marriage equality case at the Supreme Court of the United StatesIn June of this year, the United States Supreme Court handed down a landmark decision on Marriage Equality that is being heralded as a significant victory over sexual preference and gender identity discrimination in this country.

In Obergefell v. Hodges, the court held that the U.S. Constitution requires states to license and recognize marriages between two people of the same sex, making marriage equality officially the law of the land.

But even though the Supreme Court’s ruling brought marriage equality to all 50 states, 31 states still lack clear, fully-inclusive non-discrimination protections for LGBT people.

That means LGBT Americans can get legally married but still be at risk of being denied services for who they are, or risk being fired simply for getting married and wearing their wedding ring to the office the next day.

Discrimination is a very real problem that persists for too many LGBT Americans. Nearly two-thirds of those who self-identify as being LGBT report experiencing some form of discrimination in their personal lives.

The problems come up over and over again in the 31 states that don’t have clear, fully-inclusive LGBT non-discrimination laws, Take for example these recent cases:

  • The Kentucky school teacher who was fired after her principal found out she was planning to get pregnant and have a child with her female partner.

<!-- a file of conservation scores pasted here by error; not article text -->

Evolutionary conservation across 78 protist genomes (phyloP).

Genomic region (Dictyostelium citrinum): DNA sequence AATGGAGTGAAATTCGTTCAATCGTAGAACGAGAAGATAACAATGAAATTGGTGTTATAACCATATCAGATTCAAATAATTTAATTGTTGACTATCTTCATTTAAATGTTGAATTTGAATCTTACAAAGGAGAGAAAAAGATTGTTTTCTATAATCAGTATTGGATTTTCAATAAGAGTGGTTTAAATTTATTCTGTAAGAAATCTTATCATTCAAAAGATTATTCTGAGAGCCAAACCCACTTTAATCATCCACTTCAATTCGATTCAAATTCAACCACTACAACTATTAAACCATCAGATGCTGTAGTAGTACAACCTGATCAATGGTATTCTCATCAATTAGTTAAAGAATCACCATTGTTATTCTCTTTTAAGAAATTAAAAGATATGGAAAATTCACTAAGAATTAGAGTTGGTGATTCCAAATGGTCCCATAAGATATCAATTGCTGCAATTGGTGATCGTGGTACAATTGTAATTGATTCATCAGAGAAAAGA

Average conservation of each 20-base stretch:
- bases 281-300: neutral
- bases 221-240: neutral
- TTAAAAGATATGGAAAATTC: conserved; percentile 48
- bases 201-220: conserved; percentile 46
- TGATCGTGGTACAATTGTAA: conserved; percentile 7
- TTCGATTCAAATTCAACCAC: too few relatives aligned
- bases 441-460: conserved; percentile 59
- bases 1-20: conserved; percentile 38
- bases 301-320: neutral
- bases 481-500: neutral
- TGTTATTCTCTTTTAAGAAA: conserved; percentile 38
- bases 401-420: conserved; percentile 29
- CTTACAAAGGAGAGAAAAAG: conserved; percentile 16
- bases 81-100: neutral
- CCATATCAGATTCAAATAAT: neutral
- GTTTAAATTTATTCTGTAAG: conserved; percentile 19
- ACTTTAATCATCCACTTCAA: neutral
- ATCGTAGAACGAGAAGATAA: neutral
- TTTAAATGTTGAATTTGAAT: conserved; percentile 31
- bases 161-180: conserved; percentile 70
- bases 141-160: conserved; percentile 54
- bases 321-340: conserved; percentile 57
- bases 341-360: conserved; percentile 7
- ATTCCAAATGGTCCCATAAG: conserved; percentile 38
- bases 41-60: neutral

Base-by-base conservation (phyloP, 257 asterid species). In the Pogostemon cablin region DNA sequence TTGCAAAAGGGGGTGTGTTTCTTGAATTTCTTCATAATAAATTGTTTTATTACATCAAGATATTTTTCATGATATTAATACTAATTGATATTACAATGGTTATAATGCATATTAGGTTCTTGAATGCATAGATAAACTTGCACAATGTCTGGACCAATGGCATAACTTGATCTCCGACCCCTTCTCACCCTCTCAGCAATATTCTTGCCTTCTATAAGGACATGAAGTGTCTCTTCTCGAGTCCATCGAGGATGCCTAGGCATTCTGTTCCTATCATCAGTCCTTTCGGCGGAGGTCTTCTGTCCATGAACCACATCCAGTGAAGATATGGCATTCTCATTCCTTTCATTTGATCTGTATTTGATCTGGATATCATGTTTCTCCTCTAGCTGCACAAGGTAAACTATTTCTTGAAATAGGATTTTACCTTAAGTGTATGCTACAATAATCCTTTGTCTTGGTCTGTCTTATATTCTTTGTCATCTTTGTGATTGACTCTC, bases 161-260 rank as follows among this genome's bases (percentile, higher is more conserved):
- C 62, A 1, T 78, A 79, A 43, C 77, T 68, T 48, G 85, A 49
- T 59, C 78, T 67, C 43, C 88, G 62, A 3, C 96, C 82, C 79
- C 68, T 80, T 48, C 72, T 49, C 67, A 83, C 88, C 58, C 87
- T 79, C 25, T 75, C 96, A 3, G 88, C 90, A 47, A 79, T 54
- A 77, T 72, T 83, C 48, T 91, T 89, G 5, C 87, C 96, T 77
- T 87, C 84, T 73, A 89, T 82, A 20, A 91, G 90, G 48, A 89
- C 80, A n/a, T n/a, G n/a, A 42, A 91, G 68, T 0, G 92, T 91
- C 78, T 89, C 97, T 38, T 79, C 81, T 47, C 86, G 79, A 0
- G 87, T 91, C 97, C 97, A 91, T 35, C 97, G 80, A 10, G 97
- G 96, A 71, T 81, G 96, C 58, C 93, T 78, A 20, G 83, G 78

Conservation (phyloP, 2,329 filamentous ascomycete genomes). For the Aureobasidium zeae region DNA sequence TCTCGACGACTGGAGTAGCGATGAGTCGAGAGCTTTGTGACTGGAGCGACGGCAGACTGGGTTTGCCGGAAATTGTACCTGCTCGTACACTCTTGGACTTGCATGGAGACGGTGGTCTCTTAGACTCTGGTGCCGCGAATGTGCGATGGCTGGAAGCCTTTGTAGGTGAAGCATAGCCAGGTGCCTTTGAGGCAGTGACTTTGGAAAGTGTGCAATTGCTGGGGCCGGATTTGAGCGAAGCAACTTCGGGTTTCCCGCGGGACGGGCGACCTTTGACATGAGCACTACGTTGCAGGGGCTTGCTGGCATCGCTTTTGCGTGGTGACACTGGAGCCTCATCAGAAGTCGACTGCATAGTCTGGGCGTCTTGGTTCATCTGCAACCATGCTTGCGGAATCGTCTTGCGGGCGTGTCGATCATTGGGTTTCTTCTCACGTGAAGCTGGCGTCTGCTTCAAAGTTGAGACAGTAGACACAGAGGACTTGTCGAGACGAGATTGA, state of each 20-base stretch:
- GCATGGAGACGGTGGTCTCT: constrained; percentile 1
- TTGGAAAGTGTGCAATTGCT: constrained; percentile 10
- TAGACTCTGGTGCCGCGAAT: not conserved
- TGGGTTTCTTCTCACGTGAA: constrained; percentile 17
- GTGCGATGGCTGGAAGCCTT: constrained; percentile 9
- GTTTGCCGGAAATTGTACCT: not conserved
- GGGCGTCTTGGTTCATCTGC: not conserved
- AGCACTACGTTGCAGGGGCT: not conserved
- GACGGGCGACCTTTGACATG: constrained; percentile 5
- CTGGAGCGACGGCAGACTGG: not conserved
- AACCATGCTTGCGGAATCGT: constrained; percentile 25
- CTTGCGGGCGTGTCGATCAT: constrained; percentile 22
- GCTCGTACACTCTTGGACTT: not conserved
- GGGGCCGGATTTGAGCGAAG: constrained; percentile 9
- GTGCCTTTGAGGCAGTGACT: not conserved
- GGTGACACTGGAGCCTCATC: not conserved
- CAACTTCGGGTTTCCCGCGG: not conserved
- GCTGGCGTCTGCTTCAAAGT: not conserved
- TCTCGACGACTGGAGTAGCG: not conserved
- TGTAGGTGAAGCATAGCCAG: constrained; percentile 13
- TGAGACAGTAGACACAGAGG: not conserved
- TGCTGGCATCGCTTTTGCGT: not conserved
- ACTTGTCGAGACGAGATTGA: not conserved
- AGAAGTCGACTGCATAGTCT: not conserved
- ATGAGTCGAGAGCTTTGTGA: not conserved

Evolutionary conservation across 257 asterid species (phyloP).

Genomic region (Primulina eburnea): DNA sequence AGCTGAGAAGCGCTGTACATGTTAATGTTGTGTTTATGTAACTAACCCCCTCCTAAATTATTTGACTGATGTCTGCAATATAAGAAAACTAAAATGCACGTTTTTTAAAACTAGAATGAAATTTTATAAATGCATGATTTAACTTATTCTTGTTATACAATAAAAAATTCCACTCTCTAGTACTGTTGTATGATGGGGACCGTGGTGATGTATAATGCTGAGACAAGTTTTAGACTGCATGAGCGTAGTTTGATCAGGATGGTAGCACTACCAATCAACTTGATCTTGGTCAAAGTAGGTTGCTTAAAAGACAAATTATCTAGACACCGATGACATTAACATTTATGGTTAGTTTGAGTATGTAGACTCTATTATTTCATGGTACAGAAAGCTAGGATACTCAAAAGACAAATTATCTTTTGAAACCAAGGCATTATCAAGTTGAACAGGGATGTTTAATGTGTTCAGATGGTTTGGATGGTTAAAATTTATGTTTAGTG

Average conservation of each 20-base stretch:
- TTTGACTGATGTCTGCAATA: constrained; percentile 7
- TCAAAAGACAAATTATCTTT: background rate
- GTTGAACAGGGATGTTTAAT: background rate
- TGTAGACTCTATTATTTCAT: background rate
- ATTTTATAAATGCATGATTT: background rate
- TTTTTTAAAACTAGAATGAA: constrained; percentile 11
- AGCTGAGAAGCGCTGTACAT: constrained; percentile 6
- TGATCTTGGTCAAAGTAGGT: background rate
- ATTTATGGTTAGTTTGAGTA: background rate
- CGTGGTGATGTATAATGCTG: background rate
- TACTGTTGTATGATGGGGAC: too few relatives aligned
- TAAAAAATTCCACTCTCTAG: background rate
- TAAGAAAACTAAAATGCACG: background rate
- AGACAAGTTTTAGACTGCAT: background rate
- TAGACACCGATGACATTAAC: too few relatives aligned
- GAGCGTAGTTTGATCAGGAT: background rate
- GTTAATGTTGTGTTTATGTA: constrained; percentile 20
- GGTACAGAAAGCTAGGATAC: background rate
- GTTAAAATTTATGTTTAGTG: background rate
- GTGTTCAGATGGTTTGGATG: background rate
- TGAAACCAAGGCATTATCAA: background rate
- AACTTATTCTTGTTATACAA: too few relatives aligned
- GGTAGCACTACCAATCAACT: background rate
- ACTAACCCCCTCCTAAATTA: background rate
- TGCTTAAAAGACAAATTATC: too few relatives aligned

• The lesbian couple, also in Kentucky, who were asked to leave a park while shooting maternity photos after they kissed in public.
  • The transgender woman shamefully denied housing at a Texas Salvation Army shelter because she has not undergone “gender affirming” surgery.

Despite the incredible progress on issues from marriage to military service, stories like these three are far too common.

Introduced in the U.S. Senate by Jeff Merkley, Tammy Baldwin, and Cory Booker, and in the U.S. House of Representatives by David Cicilline and John Lewis, the Equality Act establishes specific, permanent protections against discrimination based on an individual’s sexual orientation or gender identity in matters of employment, housing, access to public places, federal funding, credit, education and jury service.

Additionally, the Act bars discrimination on the basis of sex in federal funding and access to public places.

California is one of the 19 states with anti-discrimination laws on the books. Extensive protections for LGBT people exist under California law, particularly for housing, credit, labor and/or employment. In addition, sections of In re Marriage Cases not overturned by Proposition 8 include the establishment of sexual orientation as a “protected class” under California law. This brings the added requirement of heightened scrutiny in all discrimination disputes.

So while the Equality Act provides much-needed protections for the LGBT community in all 50 states, it also reinforces protections already in place for all citizens, male and female, as well as all racial, ethnic and religious minorities.


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